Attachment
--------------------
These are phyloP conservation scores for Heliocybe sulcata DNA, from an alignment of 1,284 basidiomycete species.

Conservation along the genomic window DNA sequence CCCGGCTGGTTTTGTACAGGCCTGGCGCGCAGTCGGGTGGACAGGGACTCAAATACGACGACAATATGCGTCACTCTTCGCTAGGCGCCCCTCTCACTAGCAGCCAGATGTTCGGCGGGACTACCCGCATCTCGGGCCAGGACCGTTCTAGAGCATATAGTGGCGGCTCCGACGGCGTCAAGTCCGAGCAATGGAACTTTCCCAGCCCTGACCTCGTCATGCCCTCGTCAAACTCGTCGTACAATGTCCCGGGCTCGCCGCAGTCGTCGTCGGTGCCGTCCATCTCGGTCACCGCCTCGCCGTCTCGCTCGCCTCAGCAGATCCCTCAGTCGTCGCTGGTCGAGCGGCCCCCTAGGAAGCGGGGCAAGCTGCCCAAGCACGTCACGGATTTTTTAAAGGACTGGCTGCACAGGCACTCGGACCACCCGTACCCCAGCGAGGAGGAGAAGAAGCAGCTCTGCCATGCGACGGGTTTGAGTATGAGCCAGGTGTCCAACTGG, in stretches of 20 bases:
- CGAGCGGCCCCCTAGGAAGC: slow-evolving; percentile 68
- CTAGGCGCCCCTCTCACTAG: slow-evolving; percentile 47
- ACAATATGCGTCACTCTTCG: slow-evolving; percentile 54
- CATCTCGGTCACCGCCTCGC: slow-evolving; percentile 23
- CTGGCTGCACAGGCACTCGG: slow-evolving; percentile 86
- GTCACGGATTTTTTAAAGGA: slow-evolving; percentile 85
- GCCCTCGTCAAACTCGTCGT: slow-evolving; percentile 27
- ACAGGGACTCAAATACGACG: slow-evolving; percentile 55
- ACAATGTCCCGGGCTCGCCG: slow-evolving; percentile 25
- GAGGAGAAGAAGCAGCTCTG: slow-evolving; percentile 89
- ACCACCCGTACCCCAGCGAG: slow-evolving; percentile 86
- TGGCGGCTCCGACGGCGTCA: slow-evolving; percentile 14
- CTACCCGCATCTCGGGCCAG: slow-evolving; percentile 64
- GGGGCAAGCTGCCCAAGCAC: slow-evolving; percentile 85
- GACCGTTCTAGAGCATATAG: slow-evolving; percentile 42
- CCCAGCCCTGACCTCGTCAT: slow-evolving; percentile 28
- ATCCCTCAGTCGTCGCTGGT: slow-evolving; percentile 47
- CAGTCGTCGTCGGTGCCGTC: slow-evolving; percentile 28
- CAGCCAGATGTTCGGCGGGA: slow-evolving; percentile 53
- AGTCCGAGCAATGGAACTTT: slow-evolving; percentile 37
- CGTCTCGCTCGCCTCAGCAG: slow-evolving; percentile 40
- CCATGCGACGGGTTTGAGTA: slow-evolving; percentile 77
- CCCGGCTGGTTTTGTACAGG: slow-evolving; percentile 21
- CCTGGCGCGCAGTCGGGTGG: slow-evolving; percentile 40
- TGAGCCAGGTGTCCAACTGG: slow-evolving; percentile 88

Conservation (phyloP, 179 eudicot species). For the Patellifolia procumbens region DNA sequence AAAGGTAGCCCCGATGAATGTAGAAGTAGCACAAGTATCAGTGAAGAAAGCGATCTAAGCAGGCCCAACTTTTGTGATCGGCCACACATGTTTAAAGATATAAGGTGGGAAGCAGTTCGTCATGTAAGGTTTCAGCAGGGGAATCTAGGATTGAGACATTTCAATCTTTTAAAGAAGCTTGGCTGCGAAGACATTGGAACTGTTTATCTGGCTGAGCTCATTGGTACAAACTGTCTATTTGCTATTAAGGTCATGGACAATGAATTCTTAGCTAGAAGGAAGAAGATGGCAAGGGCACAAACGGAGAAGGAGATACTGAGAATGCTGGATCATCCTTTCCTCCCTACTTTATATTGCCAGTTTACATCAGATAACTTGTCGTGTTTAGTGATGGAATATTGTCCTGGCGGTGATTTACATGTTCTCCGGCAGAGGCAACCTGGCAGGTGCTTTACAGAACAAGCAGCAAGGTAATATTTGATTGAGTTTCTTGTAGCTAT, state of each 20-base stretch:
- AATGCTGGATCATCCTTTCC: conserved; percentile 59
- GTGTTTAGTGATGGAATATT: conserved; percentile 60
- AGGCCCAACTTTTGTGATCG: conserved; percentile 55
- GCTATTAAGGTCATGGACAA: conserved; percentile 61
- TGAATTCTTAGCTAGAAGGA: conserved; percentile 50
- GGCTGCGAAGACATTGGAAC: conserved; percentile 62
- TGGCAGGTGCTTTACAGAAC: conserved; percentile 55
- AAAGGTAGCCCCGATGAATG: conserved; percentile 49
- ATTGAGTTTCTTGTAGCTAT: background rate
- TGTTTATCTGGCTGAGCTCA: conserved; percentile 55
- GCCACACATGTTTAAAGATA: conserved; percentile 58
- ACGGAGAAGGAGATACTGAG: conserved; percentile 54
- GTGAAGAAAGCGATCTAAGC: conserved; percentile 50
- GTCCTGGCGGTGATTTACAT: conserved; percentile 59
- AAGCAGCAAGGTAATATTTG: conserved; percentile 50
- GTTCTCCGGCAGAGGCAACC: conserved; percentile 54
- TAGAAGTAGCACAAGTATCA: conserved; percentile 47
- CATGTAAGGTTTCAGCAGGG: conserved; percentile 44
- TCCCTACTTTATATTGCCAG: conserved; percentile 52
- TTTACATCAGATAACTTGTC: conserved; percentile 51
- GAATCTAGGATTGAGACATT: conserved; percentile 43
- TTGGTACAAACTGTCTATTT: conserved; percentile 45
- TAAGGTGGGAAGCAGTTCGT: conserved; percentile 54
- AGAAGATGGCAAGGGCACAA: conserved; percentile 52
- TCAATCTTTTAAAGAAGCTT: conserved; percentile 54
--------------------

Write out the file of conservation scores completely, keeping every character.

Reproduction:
These are phyloP conservation scores for Heliocybe sulcata DNA, from an alignment of 1,284 basidiomycete species.

Conservation along the genomic window DNA sequence CCCGGCTGGTTTTGTACAGGCCTGGCGCGCAGTCGGGTGGACAGGGACTCAAATACGACGACAATATGCGTCACTCTTCGCTAGGCGCCCCTCTCACTAGCAGCCAGATGTTCGGCGGGACTACCCGCATCTCGGGCCAGGACCGTTCTAGAGCATATAGTGGCGGCTCCGACGGCGTCAAGTCCGAGCAATGGAACTTTCCCAGCCCTGACCTCGTCATGCCCTCGTCAAACTCGTCGTACAATGTCCCGGGCTCGCCGCAGTCGTCGTCGGTGCCGTCCATCTCGGTCACCGCCTCGCCGTCTCGCTCGCCTCAGCAGATCCCTCAGTCGTCGCTGGTCGAGCGGCCCCCTAGGAAGCGGGGCAAGCTGCCCAAGCACGTCACGGATTTTTTAAAGGACTGGCTGCACAGGCACTCGGACCACCCGTACCCCAGCGAGGAGGAGAAGAAGCAGCTCTGCCATGCGACGGGTTTGAGTATGAGCCAGGTGTCCAACTGG, in stretches of 20 bases:
- CGAGCGGCCCCCTAGGAAGC: slow-evolving; percentile 68
- CTAGGCGCCCCTCTCACTAG: slow-evolving; percentile 47
- ACAATATGCGTCACTCTTCG: slow-evolving; percentile 54
- CATCTCGGTCACCGCCTCGC: slow-evolving; percentile 23
- CTGGCTGCACAGGCACTCGG: slow-evolving; percentile 86
- GTCACGGATTTTTTAAAGGA: slow-evolving; percentile 85
- GCCCTCGTCAAACTCGTCGT: slow-evolving; percentile 27
- ACAGGGACTCAAATACGACG: slow-evolving; percentile 55
- ACAATGTCCCGGGCTCGCCG: slow-evolving; percentile 25
- GAGGAGAAGAAGCAGCTCTG: slow-evolving; percentile 89
- ACCACCCGTACCCCAGCGAG: slow-evolving; percentile 86
- TGGCGGCTCCGACGGCGTCA: slow-evolving; percentile 14
- CTACCCGCATCTCGGGCCAG: slow-evolving; percentile 64
- GGGGCAAGCTGCCCAAGCAC: slow-evolving; percentile 85
- GACCGTTCTAGAGCATATAG: slow-evolving; percentile 42
- CCCAGCCCTGACCTCGTCAT: slow-evolving; percentile 28
- ATCCCTCAGTCGTCGCTGGT: slow-evolving; percentile 47
- CAGTCGTCGTCGGTGCCGTC: slow-evolving; percentile 28
- CAGCCAGATGTTCGGCGGGA: slow-evolving; percentile 53
- AGTCCGAGCAATGGAACTTT: slow-evolving; percentile 37
- CGTCTCGCTCGCCTCAGCAG: slow-evolving; percentile 40
- CCATGCGACGGGTTTGAGTA: slow-evolving; percentile 77
- CCCGGCTGGTTTTGTACAGG: slow-evolving; percentile 21
- CCTGGCGCGCAGTCGGGTGG: slow-evolving; percentile 40
- TGAGCCAGGTGTCCAACTGG: slow-evolving; percentile 88

Conservation (phyloP, 179 eudicot species). For the Patellifolia procumbens region DNA sequence AAAGGTAGCCCCGATGAATGTAGAAGTAGCACAAGTATCAGTGAAGAAAGCGATCTAAGCAGGCCCAACTTTTGTGATCGGCCACACATGTTTAAAGATATAAGGTGGGAAGCAGTTCGTCATGTAAGGTTTCAGCAGGGGAATCTAGGATTGAGACATTTCAATCTTTTAAAGAAGCTTGGCTGCGAAGACATTGGAACTGTTTATCTGGCTGAGCTCATTGGTACAAACTGTCTATTTGCTATTAAGGTCATGGACAATGAATTCTTAGCTAGAAGGAAGAAGATGGCAAGGGCACAAACGGAGAAGGAGATACTGAGAATGCTGGATCATCCTTTCCTCCCTACTTTATATTGCCAGTTTACATCAGATAACTTGTCGTGTTTAGTGATGGAATATTGTCCTGGCGGTGATTTACATGTTCTCCGGCAGAGGCAACCTGGCAGGTGCTTTACAGAACAAGCAGCAAGGTAATATTTGATTGAGTTTCTTGTAGCTAT, state of each 20-base stretch:
- AATGCTGGATCATCCTTTCC: conserved; percentile 59
- GTGTTTAGTGATGGAATATT: conserved; percentile 60
- AGGCCCAACTTTTGTGATCG: conserved; percentile 55
- GCTATTAAGGTCATGGACAA: conserved; percentile 61
- TGAATTCTTAGCTAGAAGGA: conserved; percentile 50
- GGCTGCGAAGACATTGGAAC: conserved; percentile 62
- TGGCAGGTGCTTTACAGAAC: conserved; percentile 55
- AAAGGTAGCCCCGATGAATG: conserved; percentile 49
- ATTGAGTTTCTTGTAGCTAT: background rate
- TGTTTATCTGGCTGAGCTCA: conserved; percentile 55
- GCCACACATGTTTAAAGATA: conserved; percentile 58
- ACGGAGAAGGAGATACTGAG: conserved; percentile 54
- GTGAAGAAAGCGATCTAAGC: conserved; percentile 50
- GTCCTGGCGGTGATTTACAT: conserved; percentile 59
- AAGCAGCAAGGTAATATTTG: conserved; percentile 50
- GTTCTCCGGCAGAGGCAACC: conserved; percentile 54
- TAGAAGTAGCACAAGTATCA: conserved; percentile 47
- CATGTAAGGTTTCAGCAGGG: conserved; percentile 44
- TCCCTACTTTATATTGCCAG: conserved; percentile 52
- TTTACATCAGATAACTTGTC: conserved; percentile 51
- GAATCTAGGATTGAGACATT: conserved; percentile 43
- TTGGTACAAACTGTCTATTT: conserved; percentile 45
- TAAGGTGGGAAGCAGTTCGT: conserved; percentile 54
- AGAAGATGGCAAGGGCACAA: conserved; percentile 52
- TCAATCTTTTAAAGAAGCTT: conserved; percentile 54